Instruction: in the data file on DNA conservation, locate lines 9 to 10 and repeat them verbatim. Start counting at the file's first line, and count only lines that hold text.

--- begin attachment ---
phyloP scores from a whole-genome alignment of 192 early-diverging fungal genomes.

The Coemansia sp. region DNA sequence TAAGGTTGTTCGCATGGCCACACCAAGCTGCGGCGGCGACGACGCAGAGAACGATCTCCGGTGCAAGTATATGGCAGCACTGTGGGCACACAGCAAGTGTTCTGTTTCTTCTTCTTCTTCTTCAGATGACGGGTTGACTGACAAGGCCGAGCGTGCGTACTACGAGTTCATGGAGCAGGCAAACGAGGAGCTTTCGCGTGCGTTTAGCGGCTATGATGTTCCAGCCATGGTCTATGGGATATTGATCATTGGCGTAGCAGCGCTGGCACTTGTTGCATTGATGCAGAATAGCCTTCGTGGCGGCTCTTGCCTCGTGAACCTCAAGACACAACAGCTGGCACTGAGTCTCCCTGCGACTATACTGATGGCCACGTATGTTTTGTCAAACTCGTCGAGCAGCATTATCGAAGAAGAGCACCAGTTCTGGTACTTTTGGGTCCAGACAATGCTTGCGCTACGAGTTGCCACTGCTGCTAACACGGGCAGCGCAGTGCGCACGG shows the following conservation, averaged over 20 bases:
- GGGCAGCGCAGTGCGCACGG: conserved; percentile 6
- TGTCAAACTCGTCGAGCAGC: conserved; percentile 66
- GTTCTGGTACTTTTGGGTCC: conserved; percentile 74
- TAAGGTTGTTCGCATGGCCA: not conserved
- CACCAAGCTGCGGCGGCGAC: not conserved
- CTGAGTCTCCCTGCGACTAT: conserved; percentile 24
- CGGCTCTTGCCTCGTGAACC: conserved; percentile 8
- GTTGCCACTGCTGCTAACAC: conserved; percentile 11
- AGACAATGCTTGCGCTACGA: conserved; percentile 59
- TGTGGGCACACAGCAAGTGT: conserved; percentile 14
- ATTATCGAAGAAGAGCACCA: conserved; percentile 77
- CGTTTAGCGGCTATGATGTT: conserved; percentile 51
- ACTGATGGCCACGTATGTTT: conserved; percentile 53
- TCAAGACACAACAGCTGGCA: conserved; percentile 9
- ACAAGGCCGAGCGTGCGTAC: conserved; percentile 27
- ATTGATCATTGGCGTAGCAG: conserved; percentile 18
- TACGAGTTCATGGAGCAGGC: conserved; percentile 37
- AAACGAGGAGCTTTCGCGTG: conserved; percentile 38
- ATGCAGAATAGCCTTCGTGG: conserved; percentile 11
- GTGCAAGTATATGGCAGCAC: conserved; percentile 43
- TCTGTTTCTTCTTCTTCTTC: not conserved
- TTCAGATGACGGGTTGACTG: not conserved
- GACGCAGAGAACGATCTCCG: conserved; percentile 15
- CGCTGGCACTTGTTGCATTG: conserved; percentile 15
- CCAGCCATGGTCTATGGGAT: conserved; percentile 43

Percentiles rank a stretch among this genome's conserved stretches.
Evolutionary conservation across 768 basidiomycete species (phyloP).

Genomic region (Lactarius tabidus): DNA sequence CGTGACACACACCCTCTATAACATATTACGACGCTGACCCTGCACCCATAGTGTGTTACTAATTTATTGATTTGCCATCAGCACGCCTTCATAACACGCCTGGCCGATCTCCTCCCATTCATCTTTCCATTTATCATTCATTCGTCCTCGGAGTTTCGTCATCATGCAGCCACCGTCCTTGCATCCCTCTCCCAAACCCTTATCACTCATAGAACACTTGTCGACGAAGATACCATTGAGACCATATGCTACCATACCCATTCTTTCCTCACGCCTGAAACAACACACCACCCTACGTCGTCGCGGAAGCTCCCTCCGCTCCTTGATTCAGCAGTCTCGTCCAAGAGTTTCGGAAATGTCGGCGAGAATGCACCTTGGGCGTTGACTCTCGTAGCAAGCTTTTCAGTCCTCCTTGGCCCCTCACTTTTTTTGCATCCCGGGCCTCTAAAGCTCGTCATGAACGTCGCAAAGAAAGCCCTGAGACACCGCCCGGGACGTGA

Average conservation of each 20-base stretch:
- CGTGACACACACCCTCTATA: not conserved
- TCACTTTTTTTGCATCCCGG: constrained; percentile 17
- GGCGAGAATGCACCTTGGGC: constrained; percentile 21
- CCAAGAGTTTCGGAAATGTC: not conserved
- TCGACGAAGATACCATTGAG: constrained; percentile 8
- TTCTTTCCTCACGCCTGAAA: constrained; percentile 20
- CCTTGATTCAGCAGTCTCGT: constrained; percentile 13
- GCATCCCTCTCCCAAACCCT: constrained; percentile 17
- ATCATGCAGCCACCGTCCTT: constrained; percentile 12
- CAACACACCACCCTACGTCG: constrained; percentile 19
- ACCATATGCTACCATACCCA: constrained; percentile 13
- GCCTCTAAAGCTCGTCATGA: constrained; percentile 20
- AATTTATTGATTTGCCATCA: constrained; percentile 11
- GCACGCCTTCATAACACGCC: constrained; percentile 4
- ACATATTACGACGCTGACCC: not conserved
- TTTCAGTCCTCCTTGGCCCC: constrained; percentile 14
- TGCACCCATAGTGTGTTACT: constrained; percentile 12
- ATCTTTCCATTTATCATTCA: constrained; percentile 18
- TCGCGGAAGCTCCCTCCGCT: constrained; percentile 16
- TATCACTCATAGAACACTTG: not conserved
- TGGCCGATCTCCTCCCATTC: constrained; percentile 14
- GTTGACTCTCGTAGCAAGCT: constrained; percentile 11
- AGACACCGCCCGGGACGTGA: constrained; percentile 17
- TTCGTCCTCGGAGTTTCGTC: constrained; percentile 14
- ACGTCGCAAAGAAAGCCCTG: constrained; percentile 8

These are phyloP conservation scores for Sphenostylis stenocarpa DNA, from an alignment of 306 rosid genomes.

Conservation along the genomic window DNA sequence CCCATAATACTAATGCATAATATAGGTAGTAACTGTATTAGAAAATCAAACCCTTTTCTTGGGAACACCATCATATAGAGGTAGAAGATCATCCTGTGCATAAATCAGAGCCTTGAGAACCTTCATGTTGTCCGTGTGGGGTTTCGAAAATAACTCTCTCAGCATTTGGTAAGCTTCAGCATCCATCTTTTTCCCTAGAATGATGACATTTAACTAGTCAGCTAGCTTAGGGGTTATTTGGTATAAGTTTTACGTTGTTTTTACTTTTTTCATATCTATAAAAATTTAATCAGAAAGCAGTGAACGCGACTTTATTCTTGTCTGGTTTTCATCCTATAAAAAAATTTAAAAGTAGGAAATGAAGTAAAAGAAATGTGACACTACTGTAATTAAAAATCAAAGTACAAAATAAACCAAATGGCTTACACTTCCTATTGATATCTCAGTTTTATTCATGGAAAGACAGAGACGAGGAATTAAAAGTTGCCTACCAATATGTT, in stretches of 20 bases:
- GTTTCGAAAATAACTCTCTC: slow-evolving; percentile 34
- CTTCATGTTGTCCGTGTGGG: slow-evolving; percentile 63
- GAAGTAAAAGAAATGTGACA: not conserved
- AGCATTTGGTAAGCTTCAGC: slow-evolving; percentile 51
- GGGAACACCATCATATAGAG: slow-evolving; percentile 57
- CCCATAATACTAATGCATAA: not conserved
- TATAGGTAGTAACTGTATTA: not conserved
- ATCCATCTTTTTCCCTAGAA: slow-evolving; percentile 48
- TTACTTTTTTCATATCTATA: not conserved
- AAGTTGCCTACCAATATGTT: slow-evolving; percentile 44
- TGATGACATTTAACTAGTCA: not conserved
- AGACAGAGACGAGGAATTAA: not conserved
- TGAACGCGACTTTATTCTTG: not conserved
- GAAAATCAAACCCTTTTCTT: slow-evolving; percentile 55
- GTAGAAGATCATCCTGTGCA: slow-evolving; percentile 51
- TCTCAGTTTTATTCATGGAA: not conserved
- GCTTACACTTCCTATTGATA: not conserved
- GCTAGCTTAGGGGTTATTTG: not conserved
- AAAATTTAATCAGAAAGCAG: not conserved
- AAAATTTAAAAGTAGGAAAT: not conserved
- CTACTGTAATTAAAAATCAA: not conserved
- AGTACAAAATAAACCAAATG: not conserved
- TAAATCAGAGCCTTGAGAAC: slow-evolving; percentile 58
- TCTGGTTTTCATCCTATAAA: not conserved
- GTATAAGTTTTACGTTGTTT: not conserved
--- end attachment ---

- CGGCTCTTGCCTCGTGAACC: conserved; percentile 8
- GTTGCCACTGCTGCTAACAC: conserved; percentile 11